So, I got my nuc the 2nd to last week of April and it came with chalkbrood. I have tried several things including: requeening, no bottom board, taking out frames and replacing them with new, putting them into a brand new hive box, adding another new hive box to encourage them to build up and away from their chalbrood curse… but here we are still dealing with this mess! I am frustrated because the original 5 frame nuc hasn’t grown out of those 5 frames yet. They are in a 10 frame deep box, and still only on 5 frames. We have been feeding them sugar water and pollen patties like crazy. They have no capped honey for themselves. There are lots of eggs, but the majority of them seem to be pulled out and thrown aside. So… what are my choices at this point? Here in Utah, we have maybe 2 more months til we need to start getting ready for the winter. I know that these bees won’t make it over the winter, but I don’t want to intentionally kill them either. Ahh!
Hiya Lindsay, is the hive in full sun?
They are in full sun from about 10am til sunset.
Beating chalk brood is going to take time, I had three hives infected and it took 6 months to see a noticeable improvement in the drop of chalk brood. I even spent hours going thru brood frames with tweezers removing mummies, I hope it helped in the hives recovery.
Keep the hive well insulated, switch out really effected frames and render them down to reclaim the wax. Reduce the hive entrance to 3 to 4 inches if you haven’t already done it.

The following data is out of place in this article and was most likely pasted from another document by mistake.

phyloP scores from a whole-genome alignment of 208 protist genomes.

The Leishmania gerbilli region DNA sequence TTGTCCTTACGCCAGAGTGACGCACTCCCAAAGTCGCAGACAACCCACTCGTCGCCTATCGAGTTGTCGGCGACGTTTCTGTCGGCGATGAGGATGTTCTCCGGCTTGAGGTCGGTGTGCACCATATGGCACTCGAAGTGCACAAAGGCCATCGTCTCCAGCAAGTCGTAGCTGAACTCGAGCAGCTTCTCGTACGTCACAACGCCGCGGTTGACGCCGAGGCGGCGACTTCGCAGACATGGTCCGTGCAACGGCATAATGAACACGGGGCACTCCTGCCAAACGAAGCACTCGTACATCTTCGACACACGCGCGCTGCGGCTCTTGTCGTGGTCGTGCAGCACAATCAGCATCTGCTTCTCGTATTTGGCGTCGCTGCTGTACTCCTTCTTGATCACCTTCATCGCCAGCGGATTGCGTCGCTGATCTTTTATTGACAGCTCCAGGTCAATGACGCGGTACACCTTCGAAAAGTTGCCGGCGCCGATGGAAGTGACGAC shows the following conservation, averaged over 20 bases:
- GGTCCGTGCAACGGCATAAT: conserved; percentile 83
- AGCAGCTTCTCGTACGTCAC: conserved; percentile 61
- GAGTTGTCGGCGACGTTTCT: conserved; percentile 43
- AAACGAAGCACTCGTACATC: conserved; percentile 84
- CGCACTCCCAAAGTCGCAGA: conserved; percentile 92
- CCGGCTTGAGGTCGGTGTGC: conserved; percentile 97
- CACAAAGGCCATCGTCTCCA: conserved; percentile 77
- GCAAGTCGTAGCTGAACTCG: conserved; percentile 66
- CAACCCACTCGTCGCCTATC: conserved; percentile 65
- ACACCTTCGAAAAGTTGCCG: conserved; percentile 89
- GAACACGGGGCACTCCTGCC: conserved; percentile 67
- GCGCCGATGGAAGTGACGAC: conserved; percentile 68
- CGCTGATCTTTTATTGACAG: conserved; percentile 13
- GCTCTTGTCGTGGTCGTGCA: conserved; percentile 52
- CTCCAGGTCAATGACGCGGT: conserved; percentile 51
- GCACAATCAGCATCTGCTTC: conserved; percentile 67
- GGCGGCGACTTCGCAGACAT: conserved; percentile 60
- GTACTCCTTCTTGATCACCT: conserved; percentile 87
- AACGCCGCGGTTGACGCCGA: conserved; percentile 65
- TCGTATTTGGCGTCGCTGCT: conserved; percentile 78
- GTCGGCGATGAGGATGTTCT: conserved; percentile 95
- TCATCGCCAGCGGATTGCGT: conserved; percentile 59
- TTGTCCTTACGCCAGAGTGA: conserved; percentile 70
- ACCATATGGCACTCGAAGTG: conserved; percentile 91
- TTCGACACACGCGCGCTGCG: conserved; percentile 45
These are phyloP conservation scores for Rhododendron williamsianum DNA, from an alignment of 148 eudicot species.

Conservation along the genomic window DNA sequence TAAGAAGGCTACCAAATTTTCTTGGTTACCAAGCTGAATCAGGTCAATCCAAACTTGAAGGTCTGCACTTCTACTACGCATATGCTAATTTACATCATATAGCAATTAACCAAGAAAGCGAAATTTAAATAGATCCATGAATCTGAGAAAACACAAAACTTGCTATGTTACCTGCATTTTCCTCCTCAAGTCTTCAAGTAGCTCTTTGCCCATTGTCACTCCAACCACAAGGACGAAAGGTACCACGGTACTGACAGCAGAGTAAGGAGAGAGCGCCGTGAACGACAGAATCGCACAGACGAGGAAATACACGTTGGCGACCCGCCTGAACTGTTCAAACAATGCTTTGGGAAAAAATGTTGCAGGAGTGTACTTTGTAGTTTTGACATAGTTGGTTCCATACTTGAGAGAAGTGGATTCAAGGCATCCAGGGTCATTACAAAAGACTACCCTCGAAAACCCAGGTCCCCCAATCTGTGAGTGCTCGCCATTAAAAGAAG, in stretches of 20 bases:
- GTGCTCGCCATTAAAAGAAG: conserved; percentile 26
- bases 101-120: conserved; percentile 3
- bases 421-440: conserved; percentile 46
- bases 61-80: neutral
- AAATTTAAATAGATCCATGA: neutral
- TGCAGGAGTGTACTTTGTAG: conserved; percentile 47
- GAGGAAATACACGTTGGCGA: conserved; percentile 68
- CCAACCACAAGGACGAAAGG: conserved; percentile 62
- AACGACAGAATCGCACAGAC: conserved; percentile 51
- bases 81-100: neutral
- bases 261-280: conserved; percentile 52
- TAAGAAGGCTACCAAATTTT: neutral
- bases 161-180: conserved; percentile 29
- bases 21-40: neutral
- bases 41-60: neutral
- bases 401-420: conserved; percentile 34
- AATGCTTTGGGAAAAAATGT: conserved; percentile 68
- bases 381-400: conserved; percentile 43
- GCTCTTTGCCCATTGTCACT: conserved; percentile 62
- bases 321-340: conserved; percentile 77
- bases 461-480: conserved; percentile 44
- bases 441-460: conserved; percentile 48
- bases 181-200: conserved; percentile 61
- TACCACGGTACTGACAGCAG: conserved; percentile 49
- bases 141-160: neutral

Really sad that someone sold you a nuc effected with chalk brood, have you let him know and what was his response?
Thanks Peter, you gave me some great advice when I was more active in May. I am currently in school and barely treading water, but popped back in really quick. My biggest worry is that were getting really close to winter, and I don’t think they will survive. I’m not sure if you remember, but when I talked to the seller, he brought over a 3rd nuc and let me keep this one. My husband actually called him again this week and he admitted that he requeened the nuc with a queen that probably has chalkbrood genetics or something. Super disappointed. We had the state inspector come and take a look and he placed another deep on the top in hopes to encourage them to build up. They have not done that and it’s been a month and a half. It’s all very disappointing.
One thought I just had. Can I pinch the chalbrood queen (I hate the thought of doing this) and shake off the bees into the remaining 2 healthy hives? And just have 2 hives instead of the 3? Will the chalkbrood hives introduce the chalbrood to the healthy hives?
I do recall the guy supply a new nuc to you, it was the least he could do in my opinion as he should have seen he was selling you a nuc with chalk brood in it. Lots of people advocate requeening as a cure for chalk brood but in my hives it was no help at all. It is not the queen who is responsible for the chalk brood in a hive.
I had an inspector who I spoke to at length on the phone and he went to the trouble to come and check my hive although it isn’t a reportable issue in my state of Queensland. His advice and understanding of chalk brood was really valuable to me.